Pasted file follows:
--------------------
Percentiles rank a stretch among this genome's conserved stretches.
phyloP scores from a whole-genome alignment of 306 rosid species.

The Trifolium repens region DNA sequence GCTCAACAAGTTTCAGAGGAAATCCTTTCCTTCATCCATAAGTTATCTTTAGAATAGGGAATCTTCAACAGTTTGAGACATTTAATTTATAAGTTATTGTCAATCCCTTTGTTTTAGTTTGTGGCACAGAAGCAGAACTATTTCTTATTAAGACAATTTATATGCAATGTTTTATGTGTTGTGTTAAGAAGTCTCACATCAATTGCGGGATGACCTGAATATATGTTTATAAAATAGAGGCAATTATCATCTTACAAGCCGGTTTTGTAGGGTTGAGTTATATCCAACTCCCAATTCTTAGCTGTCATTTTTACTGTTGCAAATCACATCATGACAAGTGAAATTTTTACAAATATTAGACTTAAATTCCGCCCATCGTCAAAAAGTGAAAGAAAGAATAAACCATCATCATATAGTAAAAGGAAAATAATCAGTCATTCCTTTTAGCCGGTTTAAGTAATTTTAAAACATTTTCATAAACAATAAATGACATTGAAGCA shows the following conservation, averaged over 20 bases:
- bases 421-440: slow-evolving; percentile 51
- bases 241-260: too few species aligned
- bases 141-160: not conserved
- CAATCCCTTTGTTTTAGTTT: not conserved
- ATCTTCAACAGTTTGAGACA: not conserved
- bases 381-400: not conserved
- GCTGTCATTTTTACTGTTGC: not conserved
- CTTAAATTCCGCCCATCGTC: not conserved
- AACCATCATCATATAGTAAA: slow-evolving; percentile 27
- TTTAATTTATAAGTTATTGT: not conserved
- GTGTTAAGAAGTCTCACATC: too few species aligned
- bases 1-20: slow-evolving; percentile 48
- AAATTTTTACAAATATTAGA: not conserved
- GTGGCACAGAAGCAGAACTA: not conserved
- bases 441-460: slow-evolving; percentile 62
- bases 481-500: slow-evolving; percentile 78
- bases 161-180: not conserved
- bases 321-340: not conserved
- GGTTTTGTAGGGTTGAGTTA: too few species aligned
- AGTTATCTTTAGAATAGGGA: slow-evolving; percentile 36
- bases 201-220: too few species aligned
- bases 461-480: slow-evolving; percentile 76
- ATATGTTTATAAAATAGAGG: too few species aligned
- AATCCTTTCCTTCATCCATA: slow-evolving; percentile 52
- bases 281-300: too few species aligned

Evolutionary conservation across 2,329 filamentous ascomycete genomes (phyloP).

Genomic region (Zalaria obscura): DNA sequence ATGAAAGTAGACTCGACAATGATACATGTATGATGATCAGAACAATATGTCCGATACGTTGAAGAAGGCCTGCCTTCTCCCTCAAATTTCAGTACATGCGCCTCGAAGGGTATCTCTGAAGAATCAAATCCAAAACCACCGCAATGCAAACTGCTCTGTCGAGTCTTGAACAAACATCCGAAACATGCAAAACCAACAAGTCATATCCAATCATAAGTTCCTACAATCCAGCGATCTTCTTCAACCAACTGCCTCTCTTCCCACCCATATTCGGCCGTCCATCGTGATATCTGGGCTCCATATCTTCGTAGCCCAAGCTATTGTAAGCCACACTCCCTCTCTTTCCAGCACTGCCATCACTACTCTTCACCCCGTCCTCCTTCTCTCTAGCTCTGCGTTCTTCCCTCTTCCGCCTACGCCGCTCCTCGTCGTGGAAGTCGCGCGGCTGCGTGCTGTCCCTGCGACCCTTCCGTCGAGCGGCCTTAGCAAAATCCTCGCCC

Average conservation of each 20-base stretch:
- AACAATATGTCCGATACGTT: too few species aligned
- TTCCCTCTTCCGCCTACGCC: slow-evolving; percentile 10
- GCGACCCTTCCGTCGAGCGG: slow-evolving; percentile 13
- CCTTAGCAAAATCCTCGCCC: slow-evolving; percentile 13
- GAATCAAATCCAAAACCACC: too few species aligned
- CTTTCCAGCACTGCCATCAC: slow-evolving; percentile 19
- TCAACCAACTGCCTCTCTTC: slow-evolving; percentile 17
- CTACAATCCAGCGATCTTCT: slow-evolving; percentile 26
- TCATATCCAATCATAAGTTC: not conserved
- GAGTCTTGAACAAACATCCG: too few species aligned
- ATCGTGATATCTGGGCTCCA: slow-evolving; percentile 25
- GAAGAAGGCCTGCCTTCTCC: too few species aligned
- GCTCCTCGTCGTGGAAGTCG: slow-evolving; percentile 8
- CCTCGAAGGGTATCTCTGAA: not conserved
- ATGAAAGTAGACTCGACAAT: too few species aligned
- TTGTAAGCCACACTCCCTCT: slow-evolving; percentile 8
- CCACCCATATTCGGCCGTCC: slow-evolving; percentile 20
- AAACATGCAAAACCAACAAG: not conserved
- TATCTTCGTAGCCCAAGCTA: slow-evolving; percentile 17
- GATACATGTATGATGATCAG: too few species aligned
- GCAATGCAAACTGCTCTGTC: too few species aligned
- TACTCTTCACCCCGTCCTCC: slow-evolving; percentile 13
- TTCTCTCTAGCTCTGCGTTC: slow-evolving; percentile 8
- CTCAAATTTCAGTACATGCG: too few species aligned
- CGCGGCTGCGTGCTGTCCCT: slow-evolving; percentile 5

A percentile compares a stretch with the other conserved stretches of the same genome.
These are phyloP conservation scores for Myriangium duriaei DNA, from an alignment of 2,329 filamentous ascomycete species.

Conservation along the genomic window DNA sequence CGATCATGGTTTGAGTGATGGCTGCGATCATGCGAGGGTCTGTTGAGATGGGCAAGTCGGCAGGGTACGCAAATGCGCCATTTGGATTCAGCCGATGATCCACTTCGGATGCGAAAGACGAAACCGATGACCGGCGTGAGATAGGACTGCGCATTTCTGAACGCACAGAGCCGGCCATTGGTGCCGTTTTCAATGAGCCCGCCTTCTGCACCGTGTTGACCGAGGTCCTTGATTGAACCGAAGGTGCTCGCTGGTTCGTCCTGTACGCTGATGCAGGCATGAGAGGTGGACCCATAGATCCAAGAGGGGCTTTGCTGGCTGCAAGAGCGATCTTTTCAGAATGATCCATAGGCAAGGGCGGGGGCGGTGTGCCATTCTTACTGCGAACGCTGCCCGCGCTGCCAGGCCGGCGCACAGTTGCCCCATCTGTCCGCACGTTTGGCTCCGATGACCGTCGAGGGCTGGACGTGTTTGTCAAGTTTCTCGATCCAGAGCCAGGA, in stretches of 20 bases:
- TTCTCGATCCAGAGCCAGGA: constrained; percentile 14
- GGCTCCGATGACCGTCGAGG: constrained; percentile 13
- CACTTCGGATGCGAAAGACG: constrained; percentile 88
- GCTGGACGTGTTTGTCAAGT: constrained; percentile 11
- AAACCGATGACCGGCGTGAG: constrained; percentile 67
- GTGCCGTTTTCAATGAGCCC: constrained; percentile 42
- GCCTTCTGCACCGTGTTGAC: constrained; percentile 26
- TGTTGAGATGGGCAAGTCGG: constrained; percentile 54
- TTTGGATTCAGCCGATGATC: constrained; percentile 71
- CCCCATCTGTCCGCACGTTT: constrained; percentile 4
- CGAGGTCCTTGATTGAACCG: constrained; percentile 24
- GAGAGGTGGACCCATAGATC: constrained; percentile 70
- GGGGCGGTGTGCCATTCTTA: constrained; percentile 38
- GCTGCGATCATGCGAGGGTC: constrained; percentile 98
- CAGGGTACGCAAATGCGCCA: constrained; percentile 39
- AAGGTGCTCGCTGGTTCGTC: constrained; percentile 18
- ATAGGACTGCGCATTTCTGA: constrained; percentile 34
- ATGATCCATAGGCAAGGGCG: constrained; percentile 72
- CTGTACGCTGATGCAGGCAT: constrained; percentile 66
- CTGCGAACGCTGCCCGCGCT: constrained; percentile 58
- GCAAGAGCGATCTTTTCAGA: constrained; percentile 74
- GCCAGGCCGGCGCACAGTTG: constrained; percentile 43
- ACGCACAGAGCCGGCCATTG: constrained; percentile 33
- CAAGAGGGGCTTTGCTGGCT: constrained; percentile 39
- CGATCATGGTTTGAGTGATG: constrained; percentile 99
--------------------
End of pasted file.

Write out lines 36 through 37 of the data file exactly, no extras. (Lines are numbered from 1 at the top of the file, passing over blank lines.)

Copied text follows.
- GAATCAAATCCAAAACCACC: too few species aligned
- CTTTCCAGCACTGCCATCAC: slow-evolving; percentile 19